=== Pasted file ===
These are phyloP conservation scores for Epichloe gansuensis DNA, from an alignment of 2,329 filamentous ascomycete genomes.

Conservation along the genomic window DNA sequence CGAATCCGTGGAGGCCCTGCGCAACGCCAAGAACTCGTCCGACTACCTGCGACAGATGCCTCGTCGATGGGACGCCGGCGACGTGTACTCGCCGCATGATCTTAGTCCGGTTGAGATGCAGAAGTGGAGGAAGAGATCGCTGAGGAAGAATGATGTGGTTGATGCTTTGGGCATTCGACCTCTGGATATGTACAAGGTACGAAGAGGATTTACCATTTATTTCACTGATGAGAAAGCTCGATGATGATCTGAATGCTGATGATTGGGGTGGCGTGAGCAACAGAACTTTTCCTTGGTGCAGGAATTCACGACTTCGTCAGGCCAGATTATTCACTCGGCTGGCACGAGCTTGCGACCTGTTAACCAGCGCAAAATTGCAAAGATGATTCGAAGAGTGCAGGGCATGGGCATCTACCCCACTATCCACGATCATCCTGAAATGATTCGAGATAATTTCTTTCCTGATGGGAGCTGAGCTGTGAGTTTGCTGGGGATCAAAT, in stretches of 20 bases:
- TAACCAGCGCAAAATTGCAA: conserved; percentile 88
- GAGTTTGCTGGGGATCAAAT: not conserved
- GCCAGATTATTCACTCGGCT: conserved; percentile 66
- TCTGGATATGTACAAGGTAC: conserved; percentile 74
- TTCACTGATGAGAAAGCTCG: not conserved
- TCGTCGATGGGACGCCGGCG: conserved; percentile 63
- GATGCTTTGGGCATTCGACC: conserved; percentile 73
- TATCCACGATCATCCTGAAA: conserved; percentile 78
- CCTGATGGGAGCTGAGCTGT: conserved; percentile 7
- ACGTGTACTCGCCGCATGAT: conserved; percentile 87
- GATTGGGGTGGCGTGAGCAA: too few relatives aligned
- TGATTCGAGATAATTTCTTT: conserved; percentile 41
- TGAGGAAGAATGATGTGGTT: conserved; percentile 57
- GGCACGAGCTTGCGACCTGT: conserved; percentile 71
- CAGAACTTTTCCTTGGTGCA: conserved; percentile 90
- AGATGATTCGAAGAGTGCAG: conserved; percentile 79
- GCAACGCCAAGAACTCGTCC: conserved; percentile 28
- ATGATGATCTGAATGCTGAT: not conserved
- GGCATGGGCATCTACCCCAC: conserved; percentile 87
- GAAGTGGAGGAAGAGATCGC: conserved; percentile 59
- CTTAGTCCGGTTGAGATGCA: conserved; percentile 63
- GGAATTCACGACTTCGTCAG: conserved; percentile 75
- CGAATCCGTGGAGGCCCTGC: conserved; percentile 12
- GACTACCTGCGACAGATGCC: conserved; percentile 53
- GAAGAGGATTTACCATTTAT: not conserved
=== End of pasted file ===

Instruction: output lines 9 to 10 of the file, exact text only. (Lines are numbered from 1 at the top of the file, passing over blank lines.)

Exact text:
- GATGCTTTGGGCATTCGACC: conserved; percentile 73
- TATCCACGATCATCCTGAAA: conserved; percentile 78